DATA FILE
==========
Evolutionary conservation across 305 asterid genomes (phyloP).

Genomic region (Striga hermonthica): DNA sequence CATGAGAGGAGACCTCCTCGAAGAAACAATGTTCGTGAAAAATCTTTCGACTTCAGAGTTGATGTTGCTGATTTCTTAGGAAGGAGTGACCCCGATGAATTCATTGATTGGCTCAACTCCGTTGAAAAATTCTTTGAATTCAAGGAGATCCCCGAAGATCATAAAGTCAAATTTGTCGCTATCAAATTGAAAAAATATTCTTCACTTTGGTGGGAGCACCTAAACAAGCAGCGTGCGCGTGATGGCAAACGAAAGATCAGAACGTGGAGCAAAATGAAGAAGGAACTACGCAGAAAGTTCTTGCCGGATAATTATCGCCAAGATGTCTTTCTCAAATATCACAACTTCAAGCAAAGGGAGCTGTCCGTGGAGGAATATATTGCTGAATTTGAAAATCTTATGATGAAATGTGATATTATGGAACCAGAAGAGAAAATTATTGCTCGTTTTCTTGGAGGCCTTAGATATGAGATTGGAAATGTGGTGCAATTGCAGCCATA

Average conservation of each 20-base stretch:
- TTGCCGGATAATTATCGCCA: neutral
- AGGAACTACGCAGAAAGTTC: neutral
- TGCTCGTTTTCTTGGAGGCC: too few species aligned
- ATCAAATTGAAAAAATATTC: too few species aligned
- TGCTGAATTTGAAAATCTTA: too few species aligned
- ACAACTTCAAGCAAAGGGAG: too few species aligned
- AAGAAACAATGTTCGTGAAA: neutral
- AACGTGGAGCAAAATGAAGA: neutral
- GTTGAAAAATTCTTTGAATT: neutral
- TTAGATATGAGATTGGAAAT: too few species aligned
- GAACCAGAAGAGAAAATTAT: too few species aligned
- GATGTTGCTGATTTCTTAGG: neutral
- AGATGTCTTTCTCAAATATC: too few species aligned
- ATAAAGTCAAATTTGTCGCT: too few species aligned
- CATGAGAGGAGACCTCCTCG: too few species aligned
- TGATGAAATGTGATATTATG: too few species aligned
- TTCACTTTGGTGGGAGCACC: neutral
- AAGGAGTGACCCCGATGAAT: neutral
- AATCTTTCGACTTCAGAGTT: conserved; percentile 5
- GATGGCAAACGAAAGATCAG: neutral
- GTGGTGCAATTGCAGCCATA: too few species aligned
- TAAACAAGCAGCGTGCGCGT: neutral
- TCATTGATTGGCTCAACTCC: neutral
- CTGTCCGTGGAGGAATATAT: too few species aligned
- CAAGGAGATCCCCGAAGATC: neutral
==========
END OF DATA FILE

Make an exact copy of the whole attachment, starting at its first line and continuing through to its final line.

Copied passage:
Evolutionary conservation across 305 asterid genomes (phyloP).

Genomic region (Striga hermonthica): DNA sequence CATGAGAGGAGACCTCCTCGAAGAAACAATGTTCGTGAAAAATCTTTCGACTTCAGAGTTGATGTTGCTGATTTCTTAGGAAGGAGTGACCCCGATGAATTCATTGATTGGCTCAACTCCGTTGAAAAATTCTTTGAATTCAAGGAGATCCCCGAAGATCATAAAGTCAAATTTGTCGCTATCAAATTGAAAAAATATTCTTCACTTTGGTGGGAGCACCTAAACAAGCAGCGTGCGCGTGATGGCAAACGAAAGATCAGAACGTGGAGCAAAATGAAGAAGGAACTACGCAGAAAGTTCTTGCCGGATAATTATCGCCAAGATGTCTTTCTCAAATATCACAACTTCAAGCAAAGGGAGCTGTCCGTGGAGGAATATATTGCTGAATTTGAAAATCTTATGATGAAATGTGATATTATGGAACCAGAAGAGAAAATTATTGCTCGTTTTCTTGGAGGCCTTAGATATGAGATTGGAAATGTGGTGCAATTGCAGCCATA

Average conservation of each 20-base stretch:
- TTGCCGGATAATTATCGCCA: neutral
- AGGAACTACGCAGAAAGTTC: neutral
- TGCTCGTTTTCTTGGAGGCC: too few species aligned
- ATCAAATTGAAAAAATATTC: too few species aligned
- TGCTGAATTTGAAAATCTTA: too few species aligned
- ACAACTTCAAGCAAAGGGAG: too few species aligned
- AAGAAACAATGTTCGTGAAA: neutral
- AACGTGGAGCAAAATGAAGA: neutral
- GTTGAAAAATTCTTTGAATT: neutral
- TTAGATATGAGATTGGAAAT: too few species aligned
- GAACCAGAAGAGAAAATTAT: too few species aligned
- GATGTTGCTGATTTCTTAGG: neutral
- AGATGTCTTTCTCAAATATC: too few species aligned
- ATAAAGTCAAATTTGTCGCT: too few species aligned
- CATGAGAGGAGACCTCCTCG: too few species aligned
- TGATGAAATGTGATATTATG: too few species aligned
- TTCACTTTGGTGGGAGCACC: neutral
- AAGGAGTGACCCCGATGAAT: neutral
- AATCTTTCGACTTCAGAGTT: conserved; percentile 5
- GATGGCAAACGAAAGATCAG: neutral
- GTGGTGCAATTGCAGCCATA: too few species aligned
- TAAACAAGCAGCGTGCGCGT: neutral
- TCATTGATTGGCTCAACTCC: neutral
- CTGTCCGTGGAGGAATATAT: too few species aligned
- CAAGGAGATCCCCGAAGATC: neutral